The battle for civilian airspace has forced government agencies to get creative when it comes to policing their territory.
There are two approaches in development making news: The British way involves frying drones out of the sky while the American method employed by the Federal Aviation Administration scans for drone operators in flagrante delicto near airports.
On the heels of declaring it would levy a nearly $2 million fine against a commercial drone operator flying through restricted New York and Chicago airspace, the FAA has announced it will evaluate a system from Virginia-based information technology company CACI International within a “five-mile radius of airports.” The FAA and CACI are being cagey about exactly what the technology will do, but CACI officials say it can identify and track not only where the drone is but the operator on the ground.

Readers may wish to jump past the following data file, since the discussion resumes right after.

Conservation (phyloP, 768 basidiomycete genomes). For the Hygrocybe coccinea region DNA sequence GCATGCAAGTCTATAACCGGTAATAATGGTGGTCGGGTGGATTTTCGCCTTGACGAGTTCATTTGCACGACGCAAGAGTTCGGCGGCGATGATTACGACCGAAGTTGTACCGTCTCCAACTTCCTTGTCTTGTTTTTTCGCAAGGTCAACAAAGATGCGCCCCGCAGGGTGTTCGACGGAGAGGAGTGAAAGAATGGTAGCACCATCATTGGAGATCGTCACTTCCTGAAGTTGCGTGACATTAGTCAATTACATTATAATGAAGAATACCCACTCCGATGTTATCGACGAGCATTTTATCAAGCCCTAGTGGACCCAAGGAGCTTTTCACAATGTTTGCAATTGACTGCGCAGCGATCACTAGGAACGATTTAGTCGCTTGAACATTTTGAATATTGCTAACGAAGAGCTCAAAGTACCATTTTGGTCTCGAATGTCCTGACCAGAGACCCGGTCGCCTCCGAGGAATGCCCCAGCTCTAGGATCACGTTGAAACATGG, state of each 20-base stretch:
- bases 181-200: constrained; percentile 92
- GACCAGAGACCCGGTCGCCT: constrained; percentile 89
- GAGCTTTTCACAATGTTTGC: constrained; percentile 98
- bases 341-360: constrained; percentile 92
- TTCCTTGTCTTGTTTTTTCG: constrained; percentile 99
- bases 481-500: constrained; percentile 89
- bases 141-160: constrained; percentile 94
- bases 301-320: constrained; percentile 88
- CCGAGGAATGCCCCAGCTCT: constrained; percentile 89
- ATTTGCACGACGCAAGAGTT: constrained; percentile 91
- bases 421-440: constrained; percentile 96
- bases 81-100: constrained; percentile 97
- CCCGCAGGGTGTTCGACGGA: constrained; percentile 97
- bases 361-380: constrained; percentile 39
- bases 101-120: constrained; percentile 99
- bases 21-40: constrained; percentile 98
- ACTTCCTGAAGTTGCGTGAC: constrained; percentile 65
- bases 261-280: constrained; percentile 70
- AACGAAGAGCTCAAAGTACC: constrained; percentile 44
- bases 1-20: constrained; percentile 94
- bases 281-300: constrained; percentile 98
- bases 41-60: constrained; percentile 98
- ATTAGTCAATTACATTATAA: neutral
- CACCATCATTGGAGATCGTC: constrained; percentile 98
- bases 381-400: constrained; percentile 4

Contrasting with the you-are-a-sinner-and-we-will-find-you American method, in the U.K. they just want to shoot the bloody things down. It’s a three-part process: radar to locate the drone, a thermal camera to target it, and turning on a high-powered radio signal that jams communication between drone and operator. Depending on how long the tech paralyzes the drone, it will either appear like a glitch to the drone’s controller, or you can freeze it in place until the drone runs out of juice and falls to the ground.
To underscore that we maybe haven’t got this drone thing quite figured out, another machine fell out of the sky near the White House Friday morning.